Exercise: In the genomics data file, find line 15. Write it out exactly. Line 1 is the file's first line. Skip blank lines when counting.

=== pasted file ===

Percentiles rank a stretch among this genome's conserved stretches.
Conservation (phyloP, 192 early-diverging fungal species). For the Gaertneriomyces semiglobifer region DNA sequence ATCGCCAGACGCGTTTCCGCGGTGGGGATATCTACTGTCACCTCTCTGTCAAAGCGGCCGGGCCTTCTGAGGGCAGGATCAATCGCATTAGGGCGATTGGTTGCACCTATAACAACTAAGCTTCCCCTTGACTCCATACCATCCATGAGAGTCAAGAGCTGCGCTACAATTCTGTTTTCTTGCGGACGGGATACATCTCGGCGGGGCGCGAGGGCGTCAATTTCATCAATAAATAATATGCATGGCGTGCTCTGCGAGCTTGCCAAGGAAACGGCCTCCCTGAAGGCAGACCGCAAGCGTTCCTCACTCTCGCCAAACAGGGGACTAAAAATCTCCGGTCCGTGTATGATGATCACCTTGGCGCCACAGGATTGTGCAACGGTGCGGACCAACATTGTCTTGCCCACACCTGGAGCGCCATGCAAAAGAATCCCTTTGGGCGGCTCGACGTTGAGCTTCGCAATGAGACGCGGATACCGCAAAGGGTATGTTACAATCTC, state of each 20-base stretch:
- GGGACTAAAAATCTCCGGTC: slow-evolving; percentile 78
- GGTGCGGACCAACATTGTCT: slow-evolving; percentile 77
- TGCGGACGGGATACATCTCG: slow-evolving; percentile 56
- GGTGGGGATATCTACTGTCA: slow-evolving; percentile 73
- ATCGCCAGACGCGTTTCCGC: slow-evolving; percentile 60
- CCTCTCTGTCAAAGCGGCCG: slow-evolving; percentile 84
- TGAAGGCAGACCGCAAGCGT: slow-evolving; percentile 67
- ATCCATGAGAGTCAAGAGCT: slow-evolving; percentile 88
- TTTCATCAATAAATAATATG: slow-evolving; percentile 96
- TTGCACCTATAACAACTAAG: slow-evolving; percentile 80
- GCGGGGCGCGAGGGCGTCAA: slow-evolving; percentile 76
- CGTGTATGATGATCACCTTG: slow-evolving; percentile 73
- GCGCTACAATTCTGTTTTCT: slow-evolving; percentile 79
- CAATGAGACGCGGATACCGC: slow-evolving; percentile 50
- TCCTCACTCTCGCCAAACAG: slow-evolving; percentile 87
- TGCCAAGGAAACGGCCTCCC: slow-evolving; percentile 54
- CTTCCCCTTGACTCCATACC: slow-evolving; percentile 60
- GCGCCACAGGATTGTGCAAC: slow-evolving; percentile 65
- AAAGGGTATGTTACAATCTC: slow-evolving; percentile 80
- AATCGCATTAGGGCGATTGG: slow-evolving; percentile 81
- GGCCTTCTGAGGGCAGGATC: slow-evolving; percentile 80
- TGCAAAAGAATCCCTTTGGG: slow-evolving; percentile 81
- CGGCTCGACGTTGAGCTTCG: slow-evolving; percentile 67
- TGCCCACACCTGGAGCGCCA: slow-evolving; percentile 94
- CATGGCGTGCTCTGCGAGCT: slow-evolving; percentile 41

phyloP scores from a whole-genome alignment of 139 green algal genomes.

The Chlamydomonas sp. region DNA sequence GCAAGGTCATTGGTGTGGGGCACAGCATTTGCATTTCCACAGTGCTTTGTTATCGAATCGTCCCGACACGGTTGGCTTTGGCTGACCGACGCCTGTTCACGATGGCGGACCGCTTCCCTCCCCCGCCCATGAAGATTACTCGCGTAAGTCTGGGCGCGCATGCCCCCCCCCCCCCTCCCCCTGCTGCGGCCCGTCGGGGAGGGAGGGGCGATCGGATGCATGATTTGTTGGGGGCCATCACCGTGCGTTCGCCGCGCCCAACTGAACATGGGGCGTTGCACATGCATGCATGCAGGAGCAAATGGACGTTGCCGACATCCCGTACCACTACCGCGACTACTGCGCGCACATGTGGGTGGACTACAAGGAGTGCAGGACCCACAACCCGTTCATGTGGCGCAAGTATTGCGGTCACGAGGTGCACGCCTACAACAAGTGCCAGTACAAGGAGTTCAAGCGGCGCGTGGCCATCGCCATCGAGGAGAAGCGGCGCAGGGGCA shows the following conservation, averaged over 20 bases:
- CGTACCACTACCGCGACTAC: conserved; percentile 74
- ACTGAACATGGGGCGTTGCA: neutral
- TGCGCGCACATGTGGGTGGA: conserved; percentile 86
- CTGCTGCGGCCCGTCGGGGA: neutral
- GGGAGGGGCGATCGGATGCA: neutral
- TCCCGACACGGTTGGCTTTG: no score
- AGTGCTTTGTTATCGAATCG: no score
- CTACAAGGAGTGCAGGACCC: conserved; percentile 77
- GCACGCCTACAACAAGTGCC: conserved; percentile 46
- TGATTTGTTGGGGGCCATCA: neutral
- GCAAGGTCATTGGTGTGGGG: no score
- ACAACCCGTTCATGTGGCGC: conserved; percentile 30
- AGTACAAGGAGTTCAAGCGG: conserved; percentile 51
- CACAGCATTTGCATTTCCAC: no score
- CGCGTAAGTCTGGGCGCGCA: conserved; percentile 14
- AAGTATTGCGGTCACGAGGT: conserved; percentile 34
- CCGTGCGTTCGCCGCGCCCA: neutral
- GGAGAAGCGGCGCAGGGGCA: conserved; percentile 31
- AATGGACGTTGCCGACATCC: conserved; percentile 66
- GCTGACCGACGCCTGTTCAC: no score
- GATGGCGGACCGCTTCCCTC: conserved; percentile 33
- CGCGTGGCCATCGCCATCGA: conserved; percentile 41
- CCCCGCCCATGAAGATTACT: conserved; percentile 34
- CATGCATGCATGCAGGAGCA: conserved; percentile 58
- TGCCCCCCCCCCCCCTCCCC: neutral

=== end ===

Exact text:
- GCGCTACAATTCTGTTTTCT: slow-evolving; percentile 79